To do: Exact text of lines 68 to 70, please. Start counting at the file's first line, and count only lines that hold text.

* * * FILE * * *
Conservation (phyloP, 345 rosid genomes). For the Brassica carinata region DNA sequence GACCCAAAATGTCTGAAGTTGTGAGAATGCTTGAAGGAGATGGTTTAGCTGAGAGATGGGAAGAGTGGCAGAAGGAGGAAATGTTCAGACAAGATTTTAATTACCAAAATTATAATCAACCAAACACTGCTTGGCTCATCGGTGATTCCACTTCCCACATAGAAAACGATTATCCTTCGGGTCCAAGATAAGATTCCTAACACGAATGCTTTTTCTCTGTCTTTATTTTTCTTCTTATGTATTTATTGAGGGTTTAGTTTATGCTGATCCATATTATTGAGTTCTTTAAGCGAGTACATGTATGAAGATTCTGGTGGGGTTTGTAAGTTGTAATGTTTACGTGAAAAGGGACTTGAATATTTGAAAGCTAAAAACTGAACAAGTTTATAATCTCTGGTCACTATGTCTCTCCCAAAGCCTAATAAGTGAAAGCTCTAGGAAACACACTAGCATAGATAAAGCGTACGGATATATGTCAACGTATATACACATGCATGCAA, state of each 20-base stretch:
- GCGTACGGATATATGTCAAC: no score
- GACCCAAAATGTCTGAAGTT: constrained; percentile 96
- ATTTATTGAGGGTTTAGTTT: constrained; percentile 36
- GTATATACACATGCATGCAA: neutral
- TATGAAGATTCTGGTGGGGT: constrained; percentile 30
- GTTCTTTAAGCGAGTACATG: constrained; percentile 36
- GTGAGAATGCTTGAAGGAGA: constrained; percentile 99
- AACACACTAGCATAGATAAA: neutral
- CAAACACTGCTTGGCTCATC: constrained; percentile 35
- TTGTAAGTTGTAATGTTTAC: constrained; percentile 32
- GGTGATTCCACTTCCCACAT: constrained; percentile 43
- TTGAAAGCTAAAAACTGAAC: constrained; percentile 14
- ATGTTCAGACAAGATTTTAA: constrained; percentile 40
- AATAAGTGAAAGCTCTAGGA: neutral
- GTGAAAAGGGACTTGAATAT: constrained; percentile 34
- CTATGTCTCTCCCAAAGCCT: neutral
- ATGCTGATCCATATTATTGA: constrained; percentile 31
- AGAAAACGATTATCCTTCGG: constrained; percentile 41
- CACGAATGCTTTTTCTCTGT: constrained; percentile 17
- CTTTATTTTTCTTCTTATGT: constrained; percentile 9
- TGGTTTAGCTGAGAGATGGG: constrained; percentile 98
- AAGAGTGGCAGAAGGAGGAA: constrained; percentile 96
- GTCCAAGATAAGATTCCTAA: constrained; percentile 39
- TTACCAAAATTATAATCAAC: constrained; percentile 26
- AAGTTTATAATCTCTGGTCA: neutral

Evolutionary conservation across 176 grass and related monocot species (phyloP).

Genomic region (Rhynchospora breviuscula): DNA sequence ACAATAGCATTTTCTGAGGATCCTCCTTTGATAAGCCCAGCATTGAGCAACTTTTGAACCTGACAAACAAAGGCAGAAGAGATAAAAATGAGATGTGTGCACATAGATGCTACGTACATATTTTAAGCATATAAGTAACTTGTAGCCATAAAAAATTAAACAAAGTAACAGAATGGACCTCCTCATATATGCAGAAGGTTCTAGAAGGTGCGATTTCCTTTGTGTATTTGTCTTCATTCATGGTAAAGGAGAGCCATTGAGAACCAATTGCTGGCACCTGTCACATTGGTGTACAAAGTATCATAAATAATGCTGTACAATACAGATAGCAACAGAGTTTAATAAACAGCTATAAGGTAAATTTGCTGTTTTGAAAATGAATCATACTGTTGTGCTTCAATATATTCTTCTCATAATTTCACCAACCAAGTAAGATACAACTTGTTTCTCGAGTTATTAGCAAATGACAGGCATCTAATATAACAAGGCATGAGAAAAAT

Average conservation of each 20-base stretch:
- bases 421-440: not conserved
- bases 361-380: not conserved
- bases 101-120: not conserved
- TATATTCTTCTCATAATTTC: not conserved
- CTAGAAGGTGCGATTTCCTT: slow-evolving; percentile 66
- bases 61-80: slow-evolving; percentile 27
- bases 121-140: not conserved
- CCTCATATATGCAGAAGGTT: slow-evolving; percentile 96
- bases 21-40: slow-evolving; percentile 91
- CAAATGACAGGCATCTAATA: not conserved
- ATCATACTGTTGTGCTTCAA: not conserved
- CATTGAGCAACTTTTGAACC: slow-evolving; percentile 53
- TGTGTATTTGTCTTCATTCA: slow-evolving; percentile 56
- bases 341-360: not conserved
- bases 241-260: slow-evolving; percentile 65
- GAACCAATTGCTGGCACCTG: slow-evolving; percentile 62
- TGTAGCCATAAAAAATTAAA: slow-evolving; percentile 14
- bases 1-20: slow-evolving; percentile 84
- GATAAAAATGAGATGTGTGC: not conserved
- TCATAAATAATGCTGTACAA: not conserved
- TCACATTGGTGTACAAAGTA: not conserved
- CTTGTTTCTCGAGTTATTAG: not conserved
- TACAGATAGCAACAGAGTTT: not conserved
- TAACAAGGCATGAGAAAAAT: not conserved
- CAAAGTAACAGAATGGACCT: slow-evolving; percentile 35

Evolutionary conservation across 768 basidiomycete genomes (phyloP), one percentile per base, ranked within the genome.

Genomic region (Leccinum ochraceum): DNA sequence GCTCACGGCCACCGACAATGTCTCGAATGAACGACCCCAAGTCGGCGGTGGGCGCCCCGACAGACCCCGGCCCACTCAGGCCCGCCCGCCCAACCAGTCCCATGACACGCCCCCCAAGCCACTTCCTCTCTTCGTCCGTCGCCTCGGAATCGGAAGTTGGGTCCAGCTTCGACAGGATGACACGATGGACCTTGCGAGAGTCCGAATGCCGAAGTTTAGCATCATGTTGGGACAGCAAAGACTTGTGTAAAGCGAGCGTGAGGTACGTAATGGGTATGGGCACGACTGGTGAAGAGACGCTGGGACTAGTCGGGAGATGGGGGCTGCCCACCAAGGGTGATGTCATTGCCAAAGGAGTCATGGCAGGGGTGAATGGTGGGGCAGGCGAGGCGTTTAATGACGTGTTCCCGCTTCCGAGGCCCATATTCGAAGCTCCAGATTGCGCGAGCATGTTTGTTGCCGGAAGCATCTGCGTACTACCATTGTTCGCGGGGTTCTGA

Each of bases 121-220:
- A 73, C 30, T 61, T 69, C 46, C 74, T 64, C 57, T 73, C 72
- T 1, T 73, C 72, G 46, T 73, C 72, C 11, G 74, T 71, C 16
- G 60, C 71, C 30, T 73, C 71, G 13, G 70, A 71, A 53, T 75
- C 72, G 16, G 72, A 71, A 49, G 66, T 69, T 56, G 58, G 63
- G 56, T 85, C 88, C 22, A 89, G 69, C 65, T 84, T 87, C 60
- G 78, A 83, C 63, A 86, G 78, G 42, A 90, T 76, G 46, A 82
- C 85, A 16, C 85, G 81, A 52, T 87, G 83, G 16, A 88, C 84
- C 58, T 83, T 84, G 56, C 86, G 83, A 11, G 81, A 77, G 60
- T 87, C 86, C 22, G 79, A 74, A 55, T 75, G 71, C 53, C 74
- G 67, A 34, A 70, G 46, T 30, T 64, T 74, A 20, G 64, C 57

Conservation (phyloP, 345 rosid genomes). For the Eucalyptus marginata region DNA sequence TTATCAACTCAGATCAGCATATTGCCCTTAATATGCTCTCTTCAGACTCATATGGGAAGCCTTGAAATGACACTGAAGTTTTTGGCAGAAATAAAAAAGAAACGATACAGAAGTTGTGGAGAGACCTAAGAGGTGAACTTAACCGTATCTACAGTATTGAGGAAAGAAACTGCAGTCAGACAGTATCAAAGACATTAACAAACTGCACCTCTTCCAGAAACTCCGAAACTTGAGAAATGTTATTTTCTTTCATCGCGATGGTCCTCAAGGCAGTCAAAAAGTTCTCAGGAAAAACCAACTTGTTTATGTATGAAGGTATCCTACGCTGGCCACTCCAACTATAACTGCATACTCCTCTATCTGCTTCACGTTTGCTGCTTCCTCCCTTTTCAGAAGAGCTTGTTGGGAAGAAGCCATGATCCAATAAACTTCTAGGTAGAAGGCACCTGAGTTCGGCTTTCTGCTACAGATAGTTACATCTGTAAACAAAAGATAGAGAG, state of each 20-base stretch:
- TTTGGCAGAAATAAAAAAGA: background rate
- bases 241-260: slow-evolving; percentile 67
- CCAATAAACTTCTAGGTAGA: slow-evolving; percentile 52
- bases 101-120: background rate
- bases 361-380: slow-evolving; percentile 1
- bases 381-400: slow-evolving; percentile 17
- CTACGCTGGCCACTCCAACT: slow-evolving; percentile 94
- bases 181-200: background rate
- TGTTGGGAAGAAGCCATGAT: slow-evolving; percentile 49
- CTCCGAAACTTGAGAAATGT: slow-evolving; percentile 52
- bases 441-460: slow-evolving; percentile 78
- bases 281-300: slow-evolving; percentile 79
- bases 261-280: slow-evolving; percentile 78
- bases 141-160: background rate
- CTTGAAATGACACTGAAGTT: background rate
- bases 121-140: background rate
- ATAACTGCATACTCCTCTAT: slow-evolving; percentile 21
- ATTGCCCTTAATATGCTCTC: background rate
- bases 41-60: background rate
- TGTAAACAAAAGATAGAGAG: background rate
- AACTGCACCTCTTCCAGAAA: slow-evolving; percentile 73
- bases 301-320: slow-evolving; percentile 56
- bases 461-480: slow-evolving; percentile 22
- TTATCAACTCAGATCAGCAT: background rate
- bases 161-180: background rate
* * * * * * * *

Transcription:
Conservation (phyloP, 345 rosid genomes). For the Eucalyptus marginata region DNA sequence TTATCAACTCAGATCAGCATATTGCCCTTAATATGCTCTCTTCAGACTCATATGGGAAGCCTTGAAATGACACTGAAGTTTTTGGCAGAAATAAAAAAGAAACGATACAGAAGTTGTGGAGAGACCTAAGAGGTGAACTTAACCGTATCTACAGTATTGAGGAAAGAAACTGCAGTCAGACAGTATCAAAGACATTAACAAACTGCACCTCTTCCAGAAACTCCGAAACTTGAGAAATGTTATTTTCTTTCATCGCGATGGTCCTCAAGGCAGTCAAAAAGTTCTCAGGAAAAACCAACTTGTTTATGTATGAAGGTATCCTACGCTGGCCACTCCAACTATAACTGCATACTCCTCTATCTGCTTCACGTTTGCTGCTTCCTCCCTTTTCAGAAGAGCTTGTTGGGAAGAAGCCATGATCCAATAAACTTCTAGGTAGAAGGCACCTGAGTTCGGCTTTCTGCTACAGATAGTTACATCTGTAAACAAAAGATAGAGAG, state of each 20-base stretch:
- TTTGGCAGAAATAAAAAAGA: background rate
- bases 241-260: slow-evolving; percentile 67